Oxnard High Plan Wins Funds but Not Friends
Oxnard Union High School District officials have won an eight-year battle for money to relocate a high school bordering Oxnard Airport, but they have not won the war, local officials say.
Even as the State Allocations Board was agreeing last week to pay about $16 million to close Oxnard High School and build its replacement elsewhere, several Oxnard City Council members were criticizing a key condition of the allocation--that the new school’s land be donated.
Under the plan, Somis developer Ag Land Services would donate 80 acres at Victoria Avenue and Gonzales Road near northwest Oxnard for the new high school, an elementary school, a park and possibly a junior high school. In exchange, the city would allow the developer to build 1,000 homes on 250 nearby acres and annex the sites.
The Oxnard Planning Commission is considering the proposal as part of an updated General Plan.
Councilwoman Dorothy Maron said last week that the proposal was tantamount to legal bribery because it would force the city to extend its western boundaries about three-quarters of a mile into rich agricultural lands.
Councilman Manuel Lopez predicted that the trade-off would increase pressure to develop other agricultural properties along Victoria while pouring more traffic onto the already clogged thoroughfare.
“The traffic will be horrendous,” he said.
The Local Agency Formation Commission, which would have to approve the annexation, has reacted warily to the proposal.
In a May 17 letter to Ag Land President Dave O. White, LAFCO Executive Officer Robert L. Braitman said LAFCO probably would allow schools on the property but not “trade-offs which undermine established policies for the preservation and conservation of prime agricultural resources.”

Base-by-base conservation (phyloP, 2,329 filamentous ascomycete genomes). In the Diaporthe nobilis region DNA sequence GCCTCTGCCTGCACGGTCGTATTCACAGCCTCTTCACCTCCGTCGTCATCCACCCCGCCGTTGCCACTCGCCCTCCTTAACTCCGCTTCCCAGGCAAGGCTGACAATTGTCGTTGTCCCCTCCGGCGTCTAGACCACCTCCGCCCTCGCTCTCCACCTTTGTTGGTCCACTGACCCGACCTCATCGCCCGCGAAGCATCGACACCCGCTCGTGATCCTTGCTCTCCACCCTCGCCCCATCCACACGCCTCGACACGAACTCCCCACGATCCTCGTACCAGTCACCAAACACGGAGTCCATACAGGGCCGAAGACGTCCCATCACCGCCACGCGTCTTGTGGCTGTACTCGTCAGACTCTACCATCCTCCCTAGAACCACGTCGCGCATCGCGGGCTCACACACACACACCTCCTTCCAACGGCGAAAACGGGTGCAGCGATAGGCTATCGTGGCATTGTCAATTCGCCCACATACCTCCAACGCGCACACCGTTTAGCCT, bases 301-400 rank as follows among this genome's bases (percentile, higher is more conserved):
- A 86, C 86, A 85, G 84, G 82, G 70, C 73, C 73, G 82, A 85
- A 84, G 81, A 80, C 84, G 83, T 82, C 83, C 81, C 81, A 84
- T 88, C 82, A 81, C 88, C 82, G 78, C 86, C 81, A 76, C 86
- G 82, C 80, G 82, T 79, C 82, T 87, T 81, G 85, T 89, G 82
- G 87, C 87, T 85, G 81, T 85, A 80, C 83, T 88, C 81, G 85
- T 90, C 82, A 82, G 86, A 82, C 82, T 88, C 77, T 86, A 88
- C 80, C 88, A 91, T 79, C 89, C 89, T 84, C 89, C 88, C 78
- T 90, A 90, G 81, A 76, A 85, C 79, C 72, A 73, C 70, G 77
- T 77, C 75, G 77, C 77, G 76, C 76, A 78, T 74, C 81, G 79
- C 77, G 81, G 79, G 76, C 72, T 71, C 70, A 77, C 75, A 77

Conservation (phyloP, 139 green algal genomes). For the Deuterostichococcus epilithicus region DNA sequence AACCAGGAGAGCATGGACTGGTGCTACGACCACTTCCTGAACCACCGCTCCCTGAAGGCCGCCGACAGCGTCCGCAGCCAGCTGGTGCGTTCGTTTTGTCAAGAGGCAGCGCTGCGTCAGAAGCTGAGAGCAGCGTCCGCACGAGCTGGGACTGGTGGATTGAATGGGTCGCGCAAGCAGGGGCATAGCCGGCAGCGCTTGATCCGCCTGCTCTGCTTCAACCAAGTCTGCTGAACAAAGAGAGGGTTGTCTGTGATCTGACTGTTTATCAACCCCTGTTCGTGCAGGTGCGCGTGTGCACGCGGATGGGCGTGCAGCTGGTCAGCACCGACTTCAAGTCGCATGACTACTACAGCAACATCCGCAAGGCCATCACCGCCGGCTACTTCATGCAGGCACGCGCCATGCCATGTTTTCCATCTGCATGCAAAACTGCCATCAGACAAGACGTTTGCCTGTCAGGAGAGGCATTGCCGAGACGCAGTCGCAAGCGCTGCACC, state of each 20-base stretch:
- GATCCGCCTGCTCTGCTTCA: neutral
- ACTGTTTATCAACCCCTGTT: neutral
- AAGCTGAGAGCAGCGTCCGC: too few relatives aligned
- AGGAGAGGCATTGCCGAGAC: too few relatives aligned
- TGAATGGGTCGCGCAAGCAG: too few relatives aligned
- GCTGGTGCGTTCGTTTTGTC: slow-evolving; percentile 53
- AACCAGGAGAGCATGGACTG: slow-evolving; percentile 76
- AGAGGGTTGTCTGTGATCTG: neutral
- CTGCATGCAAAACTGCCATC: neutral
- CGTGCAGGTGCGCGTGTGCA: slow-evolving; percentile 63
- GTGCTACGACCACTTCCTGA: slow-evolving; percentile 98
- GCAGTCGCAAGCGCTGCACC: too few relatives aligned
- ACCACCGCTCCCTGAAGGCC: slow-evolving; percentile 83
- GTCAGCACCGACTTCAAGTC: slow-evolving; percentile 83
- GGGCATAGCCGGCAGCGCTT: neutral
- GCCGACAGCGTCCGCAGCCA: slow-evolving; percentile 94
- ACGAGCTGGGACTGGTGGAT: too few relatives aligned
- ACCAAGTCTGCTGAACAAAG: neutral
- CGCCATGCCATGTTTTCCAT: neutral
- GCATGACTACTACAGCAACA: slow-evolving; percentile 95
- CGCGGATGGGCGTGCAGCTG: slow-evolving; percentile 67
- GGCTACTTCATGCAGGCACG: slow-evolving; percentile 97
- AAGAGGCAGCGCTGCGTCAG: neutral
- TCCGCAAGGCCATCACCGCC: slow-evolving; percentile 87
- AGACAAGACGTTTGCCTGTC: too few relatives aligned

But Bob Carter, district superintendent, said the proposal is a creative solution to mounting enrollment problems at a time of uncertain funding for new schools.
“We think the school needs to be relocated, and others have felt that we need to relocate it,” he said. “We hope to convince everyone that this is appropriate for our students.”
White is hopeful too.
“There are so many units that are going to be built in Oxnard in the next 20 or 30 years on comparable land as far as agricultural productivity goes,” he said. “It just seems that our development has a lot more to offer.”
The city supported a similar exchange when White offered to donate land for the proposed California State University campus. That deal fell through when Cal State trustees selected the Taylor Ranch site in Ventura.
The City Council could decide the trade-off issue as soon as the fall, when it reviews the updated General Plan.
In the meantime, even those who most strongly oppose the trade-off support replacing Oxnard High School.
The school, which is 1,800 feet from the foot of the airport’s main runway on K and 5th streets, lies under the flight path of planes arriving or departing from the east.
School officials say that frequent airplane traffic disrupts classes and threatens their students. Three plane accidents have occurred near the school in recent years, they said.
The State Division of Aeronautics says it will not allow the district to build a new school on the site of Oxnard High, which was built before the airport. For safety reasons, the agency has rejected proposed school sites that are farther away from the airport than the Oxnard High site.
Oxnard’s updated General Plan, which will be the city’s blueprint through 2020, recognizes the site’s risk. It reserves half of the high school site as a buffer usable only for purposes that attract few people, such as agriculture or parking lots.
School officials cite the dilapidated condition of the school, parts of which date to 1922, as another reason for replacing it.
In the girl’s locker room, grime covers walls, ceilings and floors. In typing classes, electrical cords snake across the floors because antiquated wiring does not provide safer alternatives. And in the shop class, a water fountain has been turned off to boost water pressure in aging pipes.
“That northwest site is very important for our youngsters,” Carter said.